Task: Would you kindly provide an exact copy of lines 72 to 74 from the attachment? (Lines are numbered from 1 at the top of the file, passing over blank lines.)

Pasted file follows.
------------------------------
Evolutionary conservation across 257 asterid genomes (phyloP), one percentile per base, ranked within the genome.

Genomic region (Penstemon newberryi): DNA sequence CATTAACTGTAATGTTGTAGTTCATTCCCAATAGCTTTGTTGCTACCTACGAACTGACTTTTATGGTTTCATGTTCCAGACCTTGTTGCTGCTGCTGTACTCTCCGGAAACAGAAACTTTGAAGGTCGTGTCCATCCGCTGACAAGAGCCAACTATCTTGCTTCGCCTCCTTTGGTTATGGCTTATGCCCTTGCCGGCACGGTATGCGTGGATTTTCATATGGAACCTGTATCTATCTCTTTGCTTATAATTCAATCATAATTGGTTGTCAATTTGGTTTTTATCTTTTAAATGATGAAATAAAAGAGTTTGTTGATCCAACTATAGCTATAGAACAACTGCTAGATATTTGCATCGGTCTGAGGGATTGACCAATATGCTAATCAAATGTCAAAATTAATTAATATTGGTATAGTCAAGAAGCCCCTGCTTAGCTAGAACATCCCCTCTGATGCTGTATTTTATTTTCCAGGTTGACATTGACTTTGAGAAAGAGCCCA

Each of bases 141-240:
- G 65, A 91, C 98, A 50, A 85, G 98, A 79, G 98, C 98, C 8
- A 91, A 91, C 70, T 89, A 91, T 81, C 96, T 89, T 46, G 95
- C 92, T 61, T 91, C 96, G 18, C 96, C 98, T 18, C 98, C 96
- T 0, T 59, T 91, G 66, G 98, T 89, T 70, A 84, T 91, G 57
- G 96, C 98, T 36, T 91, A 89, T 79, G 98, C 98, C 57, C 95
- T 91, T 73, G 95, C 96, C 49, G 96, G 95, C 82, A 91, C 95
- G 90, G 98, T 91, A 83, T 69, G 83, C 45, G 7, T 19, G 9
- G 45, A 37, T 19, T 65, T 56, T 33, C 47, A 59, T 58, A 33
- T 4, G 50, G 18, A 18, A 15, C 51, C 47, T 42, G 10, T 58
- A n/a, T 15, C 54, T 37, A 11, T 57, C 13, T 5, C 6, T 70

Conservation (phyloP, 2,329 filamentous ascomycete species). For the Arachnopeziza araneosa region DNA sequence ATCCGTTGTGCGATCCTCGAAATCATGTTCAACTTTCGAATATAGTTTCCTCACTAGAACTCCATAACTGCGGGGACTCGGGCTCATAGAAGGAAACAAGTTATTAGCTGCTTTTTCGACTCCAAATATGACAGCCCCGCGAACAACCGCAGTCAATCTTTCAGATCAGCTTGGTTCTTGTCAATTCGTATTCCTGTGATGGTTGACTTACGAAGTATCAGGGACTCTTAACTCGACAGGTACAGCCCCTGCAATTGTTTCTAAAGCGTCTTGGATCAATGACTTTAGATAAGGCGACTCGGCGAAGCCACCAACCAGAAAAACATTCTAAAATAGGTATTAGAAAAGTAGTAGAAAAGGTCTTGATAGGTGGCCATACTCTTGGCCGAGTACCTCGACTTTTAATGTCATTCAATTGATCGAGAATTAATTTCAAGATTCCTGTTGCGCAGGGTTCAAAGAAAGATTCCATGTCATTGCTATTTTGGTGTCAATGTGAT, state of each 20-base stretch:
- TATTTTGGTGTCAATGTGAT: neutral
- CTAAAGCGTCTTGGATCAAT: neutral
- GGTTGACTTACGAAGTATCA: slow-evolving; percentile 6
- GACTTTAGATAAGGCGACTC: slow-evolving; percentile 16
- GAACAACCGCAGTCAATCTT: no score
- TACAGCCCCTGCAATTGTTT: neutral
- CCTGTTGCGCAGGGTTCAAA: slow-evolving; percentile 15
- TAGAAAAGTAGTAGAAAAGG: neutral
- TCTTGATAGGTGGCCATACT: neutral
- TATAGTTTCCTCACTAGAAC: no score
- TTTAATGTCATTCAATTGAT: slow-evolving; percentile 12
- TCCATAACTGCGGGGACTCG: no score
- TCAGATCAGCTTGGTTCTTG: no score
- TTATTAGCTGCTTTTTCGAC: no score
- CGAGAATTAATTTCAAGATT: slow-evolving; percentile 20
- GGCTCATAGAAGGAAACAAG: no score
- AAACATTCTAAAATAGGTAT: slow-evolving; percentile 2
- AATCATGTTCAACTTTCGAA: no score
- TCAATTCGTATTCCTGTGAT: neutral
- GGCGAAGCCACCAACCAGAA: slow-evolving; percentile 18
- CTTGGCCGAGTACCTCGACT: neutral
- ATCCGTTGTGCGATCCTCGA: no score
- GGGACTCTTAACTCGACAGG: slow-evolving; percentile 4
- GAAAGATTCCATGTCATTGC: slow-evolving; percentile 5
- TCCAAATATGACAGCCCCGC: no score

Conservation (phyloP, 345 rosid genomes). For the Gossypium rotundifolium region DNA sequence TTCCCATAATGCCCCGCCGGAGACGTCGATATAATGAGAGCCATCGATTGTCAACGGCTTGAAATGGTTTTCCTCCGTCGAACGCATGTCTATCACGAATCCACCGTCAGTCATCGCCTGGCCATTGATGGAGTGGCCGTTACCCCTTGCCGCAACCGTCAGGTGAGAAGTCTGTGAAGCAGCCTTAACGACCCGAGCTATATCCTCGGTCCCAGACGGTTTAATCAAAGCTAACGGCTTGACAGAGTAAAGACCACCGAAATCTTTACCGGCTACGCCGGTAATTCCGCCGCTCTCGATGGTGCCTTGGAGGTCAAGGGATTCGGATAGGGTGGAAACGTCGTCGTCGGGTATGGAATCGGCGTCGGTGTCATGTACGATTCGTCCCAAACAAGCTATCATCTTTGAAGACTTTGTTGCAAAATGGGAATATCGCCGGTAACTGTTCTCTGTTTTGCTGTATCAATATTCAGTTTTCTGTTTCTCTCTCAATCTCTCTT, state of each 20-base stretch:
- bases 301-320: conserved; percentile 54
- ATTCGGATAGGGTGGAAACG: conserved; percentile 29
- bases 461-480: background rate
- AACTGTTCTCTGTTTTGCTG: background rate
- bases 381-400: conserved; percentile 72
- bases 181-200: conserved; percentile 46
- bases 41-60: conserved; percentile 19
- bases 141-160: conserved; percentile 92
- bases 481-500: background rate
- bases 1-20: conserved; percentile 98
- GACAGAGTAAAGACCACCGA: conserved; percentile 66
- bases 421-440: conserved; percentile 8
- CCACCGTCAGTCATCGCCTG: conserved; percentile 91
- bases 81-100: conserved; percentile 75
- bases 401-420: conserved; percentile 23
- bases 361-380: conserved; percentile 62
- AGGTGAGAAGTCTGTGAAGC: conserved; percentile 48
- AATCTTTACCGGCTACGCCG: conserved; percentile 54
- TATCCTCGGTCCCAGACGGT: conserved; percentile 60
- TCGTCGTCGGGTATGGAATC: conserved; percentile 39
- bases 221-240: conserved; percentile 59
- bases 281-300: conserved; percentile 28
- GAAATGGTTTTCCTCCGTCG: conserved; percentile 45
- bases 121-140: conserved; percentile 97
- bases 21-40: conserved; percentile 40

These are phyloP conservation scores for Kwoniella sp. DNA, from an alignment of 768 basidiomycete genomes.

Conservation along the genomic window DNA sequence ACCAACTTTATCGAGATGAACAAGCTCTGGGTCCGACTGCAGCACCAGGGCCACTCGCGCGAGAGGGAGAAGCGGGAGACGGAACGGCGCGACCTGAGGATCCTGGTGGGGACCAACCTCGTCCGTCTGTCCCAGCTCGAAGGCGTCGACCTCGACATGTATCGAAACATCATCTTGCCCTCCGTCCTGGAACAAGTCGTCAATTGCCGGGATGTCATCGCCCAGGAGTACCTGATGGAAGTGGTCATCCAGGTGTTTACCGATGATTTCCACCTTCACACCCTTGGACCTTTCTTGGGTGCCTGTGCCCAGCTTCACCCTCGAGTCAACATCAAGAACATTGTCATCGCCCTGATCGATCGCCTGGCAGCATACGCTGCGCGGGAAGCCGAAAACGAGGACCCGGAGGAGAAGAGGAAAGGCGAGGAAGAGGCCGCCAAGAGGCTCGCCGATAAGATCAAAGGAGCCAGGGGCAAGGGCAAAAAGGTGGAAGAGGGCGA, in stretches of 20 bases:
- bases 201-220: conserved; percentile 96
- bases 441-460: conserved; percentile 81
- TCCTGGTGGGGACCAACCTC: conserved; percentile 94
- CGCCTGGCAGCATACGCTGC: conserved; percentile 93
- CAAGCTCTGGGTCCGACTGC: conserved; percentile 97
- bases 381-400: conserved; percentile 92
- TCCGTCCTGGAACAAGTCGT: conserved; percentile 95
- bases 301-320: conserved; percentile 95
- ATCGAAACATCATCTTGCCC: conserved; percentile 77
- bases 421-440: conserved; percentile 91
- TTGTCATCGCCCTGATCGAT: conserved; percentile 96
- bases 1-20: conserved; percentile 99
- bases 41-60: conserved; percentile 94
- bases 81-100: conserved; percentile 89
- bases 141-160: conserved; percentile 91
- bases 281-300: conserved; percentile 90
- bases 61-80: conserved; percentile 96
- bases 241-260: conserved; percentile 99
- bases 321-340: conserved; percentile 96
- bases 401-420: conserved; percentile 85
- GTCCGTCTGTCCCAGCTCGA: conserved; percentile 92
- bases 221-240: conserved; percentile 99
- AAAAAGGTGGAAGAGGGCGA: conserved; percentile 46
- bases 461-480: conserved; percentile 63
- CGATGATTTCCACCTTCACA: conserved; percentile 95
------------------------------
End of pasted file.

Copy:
- CAAGCTCTGGGTCCGACTGC: conserved; percentile 97
- bases 381-400: conserved; percentile 92
- TCCGTCCTGGAACAAGTCGT: conserved; percentile 95